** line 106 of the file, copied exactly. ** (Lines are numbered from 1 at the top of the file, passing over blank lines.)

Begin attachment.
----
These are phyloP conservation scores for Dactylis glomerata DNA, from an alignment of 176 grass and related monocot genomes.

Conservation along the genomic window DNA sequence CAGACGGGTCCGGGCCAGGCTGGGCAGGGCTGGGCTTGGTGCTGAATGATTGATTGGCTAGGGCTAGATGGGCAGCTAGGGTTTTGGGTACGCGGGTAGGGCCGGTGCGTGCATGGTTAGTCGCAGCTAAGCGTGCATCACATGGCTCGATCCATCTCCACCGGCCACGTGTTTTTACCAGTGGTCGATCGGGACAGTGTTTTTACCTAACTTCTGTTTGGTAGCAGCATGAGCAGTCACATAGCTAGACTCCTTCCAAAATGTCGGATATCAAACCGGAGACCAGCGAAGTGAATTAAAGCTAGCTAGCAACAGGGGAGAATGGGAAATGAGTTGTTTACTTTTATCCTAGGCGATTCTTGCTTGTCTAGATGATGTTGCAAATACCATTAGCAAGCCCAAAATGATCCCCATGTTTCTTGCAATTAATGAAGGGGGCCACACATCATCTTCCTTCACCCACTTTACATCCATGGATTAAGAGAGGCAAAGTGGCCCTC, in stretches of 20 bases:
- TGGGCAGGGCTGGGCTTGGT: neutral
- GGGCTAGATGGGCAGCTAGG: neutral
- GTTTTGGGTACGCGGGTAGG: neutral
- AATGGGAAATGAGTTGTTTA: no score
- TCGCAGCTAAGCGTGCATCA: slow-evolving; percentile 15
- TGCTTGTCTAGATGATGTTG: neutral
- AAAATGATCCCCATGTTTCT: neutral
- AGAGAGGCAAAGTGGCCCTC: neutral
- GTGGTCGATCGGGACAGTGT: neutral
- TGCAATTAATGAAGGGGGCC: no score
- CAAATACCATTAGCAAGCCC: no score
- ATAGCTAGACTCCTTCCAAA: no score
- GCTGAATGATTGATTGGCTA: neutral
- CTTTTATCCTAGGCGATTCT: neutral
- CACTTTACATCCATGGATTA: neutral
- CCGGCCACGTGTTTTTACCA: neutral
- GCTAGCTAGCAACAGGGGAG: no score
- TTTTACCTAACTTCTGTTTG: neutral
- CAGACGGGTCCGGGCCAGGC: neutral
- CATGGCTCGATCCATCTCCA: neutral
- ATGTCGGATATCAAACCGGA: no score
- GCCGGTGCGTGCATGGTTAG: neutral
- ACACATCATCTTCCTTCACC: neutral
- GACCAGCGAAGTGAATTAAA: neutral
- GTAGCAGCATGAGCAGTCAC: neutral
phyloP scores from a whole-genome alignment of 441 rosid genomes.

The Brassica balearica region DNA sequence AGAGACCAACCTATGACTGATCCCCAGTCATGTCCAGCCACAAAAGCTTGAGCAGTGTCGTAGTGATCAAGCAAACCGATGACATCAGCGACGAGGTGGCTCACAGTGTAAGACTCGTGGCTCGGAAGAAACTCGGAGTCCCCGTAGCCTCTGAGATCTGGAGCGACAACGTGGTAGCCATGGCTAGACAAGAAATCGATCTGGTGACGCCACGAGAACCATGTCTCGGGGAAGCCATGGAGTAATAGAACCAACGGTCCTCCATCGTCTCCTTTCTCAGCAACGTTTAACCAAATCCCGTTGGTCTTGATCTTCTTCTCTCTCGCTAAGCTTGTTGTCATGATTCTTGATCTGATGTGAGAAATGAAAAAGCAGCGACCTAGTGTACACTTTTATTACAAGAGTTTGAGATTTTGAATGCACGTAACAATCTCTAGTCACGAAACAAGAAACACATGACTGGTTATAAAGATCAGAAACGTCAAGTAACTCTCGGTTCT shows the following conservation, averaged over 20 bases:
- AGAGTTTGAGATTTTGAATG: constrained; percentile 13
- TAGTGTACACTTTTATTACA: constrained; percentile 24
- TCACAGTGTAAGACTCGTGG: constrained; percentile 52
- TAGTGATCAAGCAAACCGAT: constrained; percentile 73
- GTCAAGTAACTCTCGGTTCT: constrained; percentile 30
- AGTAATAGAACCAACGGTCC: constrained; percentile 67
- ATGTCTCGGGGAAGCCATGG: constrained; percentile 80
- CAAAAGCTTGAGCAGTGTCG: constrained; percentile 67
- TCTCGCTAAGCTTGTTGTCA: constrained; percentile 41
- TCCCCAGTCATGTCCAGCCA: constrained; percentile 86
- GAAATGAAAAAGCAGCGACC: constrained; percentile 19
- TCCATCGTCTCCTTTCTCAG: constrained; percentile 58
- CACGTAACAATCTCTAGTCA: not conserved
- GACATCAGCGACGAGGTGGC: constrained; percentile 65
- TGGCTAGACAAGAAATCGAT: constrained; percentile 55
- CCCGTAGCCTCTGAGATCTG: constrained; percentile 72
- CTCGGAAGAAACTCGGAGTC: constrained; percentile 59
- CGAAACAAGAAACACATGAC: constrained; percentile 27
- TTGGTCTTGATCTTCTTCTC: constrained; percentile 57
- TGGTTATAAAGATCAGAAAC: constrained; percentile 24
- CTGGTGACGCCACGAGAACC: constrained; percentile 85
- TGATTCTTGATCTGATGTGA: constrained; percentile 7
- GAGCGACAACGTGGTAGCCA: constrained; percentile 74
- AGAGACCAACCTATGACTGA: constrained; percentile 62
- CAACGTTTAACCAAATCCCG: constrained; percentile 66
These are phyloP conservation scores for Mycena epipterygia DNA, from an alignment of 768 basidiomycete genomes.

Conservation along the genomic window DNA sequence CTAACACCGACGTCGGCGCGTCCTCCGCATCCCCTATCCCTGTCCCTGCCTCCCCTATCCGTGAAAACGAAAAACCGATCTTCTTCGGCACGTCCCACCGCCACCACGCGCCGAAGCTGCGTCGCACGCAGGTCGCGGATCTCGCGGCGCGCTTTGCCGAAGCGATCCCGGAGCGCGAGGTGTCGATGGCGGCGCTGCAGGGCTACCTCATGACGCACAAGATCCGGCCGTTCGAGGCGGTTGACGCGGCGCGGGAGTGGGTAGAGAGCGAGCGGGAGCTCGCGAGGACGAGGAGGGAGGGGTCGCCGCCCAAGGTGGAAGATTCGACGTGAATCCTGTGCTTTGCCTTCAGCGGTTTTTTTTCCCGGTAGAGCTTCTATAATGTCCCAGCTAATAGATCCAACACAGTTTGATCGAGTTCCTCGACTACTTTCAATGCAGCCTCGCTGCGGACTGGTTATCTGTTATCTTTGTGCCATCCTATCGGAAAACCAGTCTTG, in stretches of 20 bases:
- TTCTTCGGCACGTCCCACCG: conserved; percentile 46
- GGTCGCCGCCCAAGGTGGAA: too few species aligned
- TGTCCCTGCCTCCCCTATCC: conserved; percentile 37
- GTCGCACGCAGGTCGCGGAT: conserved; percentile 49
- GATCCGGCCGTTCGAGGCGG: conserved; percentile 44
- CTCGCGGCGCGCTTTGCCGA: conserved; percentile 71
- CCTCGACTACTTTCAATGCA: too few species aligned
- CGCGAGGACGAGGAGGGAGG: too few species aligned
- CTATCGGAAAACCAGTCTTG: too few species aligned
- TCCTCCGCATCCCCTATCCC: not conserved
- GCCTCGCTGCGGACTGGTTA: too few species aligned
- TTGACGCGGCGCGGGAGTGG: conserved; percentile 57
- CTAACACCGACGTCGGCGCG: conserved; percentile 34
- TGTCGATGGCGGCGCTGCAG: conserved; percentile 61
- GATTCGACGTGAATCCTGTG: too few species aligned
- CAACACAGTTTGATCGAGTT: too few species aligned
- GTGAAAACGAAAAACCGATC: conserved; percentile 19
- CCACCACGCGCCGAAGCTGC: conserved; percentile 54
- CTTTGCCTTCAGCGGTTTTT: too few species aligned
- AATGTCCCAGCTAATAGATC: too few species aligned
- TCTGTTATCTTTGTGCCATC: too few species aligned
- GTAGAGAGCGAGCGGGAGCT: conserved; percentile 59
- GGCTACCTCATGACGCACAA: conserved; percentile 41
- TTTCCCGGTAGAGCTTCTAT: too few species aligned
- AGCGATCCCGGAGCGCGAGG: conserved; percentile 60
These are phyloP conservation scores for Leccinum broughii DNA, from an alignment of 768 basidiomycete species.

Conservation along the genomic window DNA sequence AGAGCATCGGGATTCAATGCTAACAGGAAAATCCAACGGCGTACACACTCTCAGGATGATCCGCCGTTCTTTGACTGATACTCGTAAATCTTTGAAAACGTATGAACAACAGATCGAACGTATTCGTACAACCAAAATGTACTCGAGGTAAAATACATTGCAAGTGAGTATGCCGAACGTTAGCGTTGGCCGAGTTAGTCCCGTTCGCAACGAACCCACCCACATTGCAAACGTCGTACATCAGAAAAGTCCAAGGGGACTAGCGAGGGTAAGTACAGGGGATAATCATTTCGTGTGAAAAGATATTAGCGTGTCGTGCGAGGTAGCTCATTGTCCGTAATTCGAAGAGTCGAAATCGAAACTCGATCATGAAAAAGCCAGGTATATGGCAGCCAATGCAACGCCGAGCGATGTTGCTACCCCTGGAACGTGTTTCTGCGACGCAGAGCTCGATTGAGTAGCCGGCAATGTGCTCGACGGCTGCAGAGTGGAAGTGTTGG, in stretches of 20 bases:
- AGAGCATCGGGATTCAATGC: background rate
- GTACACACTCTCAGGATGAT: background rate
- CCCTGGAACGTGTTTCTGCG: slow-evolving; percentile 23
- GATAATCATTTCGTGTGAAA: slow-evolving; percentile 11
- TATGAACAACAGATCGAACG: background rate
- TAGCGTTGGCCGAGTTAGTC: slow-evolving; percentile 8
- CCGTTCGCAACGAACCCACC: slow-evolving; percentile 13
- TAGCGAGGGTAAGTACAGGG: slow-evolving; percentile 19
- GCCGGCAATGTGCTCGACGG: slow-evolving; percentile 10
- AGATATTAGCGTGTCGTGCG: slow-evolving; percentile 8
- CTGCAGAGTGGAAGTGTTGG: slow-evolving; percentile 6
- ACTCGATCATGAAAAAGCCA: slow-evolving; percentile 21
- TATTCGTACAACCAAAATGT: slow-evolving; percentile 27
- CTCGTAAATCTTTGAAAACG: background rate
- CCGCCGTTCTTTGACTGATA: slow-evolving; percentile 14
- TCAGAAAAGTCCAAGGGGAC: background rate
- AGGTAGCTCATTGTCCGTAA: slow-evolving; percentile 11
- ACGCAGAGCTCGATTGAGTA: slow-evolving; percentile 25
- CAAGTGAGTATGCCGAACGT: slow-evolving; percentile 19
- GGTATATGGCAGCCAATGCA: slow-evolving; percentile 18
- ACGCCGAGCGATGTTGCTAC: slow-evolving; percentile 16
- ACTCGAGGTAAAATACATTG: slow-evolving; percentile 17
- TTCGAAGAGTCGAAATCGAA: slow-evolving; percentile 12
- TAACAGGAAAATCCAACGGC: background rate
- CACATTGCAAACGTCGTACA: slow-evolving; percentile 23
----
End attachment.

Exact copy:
- TTCGAAGAGTCGAAATCGAA: slow-evolving; percentile 12